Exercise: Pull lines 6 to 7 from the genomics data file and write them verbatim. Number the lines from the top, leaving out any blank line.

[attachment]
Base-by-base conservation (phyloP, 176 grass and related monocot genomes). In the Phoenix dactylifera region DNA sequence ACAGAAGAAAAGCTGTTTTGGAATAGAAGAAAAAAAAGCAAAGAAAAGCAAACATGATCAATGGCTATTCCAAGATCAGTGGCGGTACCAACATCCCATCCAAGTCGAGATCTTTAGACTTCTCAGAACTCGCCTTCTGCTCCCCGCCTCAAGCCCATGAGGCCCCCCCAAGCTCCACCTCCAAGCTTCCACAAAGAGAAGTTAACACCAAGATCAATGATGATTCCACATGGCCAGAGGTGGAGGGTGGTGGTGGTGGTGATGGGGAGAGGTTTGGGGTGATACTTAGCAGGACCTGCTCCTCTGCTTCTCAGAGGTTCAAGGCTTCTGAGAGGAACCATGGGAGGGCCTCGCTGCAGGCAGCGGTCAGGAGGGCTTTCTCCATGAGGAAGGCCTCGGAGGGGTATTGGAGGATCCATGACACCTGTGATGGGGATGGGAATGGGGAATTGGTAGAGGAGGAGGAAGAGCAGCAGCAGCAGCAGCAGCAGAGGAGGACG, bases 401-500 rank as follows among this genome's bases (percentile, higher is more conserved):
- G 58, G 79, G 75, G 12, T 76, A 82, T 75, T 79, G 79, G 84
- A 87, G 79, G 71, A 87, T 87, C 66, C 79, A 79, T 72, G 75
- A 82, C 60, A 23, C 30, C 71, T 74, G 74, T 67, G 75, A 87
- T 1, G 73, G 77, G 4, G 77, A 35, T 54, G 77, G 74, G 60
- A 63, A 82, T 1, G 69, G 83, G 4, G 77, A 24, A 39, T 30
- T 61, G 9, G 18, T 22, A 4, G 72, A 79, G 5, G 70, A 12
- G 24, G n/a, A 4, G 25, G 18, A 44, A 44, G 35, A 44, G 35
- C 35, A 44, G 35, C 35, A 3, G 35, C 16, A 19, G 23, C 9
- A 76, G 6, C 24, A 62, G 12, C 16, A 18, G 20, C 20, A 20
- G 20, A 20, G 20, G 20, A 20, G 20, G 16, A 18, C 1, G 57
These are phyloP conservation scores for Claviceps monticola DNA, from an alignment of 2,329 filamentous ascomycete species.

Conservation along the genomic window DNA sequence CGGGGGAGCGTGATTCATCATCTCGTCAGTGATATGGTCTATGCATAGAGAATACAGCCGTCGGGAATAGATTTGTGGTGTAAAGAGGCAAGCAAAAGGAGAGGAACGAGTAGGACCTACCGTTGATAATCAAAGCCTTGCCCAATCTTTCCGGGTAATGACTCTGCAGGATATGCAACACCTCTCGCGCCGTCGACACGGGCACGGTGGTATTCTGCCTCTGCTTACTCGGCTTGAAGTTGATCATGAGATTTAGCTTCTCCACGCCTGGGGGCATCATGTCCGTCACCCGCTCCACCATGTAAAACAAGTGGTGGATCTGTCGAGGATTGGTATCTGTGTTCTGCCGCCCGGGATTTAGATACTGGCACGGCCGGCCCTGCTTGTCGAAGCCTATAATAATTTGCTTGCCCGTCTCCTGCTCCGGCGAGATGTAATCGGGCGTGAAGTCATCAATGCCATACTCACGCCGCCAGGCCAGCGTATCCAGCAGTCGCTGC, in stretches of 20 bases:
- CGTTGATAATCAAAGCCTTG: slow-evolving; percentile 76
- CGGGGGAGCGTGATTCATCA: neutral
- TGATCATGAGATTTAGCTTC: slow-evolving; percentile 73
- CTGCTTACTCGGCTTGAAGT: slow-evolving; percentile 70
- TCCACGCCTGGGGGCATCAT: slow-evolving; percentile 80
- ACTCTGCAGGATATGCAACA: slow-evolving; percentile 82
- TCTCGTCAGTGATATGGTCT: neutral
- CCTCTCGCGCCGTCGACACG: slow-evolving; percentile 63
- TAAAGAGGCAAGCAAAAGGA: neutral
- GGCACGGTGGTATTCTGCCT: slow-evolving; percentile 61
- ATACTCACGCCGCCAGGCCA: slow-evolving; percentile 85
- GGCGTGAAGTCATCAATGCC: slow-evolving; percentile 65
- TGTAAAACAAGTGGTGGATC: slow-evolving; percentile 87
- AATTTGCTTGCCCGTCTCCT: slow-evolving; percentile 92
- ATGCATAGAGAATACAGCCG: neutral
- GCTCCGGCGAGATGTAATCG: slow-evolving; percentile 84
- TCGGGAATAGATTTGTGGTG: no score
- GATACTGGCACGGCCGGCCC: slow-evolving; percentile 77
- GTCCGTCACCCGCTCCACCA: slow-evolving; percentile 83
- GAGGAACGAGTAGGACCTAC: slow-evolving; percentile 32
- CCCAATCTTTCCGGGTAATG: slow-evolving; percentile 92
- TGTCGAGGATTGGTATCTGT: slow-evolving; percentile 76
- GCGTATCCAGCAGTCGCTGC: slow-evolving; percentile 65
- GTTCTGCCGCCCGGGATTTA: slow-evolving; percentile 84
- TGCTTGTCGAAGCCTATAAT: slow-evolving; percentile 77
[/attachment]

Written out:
- A 63, A 82, T 1, G 69, G 83, G 4, G 77, A 24, A 39, T 30
- T 61, G 9, G 18, T 22, A 4, G 72, A 79, G 5, G 70, A 12